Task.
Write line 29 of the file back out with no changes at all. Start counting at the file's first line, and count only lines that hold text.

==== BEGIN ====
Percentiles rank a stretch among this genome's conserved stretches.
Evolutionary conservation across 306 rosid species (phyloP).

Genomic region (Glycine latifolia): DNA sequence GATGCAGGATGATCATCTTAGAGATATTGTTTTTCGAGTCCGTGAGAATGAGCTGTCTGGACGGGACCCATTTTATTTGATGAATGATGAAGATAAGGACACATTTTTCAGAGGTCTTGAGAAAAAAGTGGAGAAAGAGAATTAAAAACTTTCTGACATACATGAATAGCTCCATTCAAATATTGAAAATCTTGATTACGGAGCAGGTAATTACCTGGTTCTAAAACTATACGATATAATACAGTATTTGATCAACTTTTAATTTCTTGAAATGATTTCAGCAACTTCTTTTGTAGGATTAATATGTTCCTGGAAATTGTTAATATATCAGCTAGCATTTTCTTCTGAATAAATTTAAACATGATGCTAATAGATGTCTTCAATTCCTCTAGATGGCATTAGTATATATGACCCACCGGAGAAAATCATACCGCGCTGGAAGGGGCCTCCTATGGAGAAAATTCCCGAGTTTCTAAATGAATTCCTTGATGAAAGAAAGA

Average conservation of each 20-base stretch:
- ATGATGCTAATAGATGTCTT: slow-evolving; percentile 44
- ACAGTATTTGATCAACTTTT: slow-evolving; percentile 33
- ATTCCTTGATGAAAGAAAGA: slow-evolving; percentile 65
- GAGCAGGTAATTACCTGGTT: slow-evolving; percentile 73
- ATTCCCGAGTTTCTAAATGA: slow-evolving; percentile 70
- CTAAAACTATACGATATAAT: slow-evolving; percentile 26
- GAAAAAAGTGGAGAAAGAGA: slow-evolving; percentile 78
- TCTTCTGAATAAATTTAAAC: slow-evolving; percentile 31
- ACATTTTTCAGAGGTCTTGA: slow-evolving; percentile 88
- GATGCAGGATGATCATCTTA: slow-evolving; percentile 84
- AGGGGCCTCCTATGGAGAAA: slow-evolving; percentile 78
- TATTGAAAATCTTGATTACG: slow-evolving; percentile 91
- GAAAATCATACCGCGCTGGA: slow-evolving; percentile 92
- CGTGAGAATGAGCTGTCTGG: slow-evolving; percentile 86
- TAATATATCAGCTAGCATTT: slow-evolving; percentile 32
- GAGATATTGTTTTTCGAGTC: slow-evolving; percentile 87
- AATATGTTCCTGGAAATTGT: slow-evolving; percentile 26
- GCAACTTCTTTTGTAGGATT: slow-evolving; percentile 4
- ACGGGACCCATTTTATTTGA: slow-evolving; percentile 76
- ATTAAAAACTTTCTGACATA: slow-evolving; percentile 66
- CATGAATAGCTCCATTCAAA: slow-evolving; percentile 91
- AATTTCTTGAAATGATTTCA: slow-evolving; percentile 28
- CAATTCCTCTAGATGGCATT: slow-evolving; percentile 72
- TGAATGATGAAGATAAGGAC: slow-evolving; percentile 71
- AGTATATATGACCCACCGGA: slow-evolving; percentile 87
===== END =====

- AGTATATATGACCCACCGGA: slow-evolving; percentile 87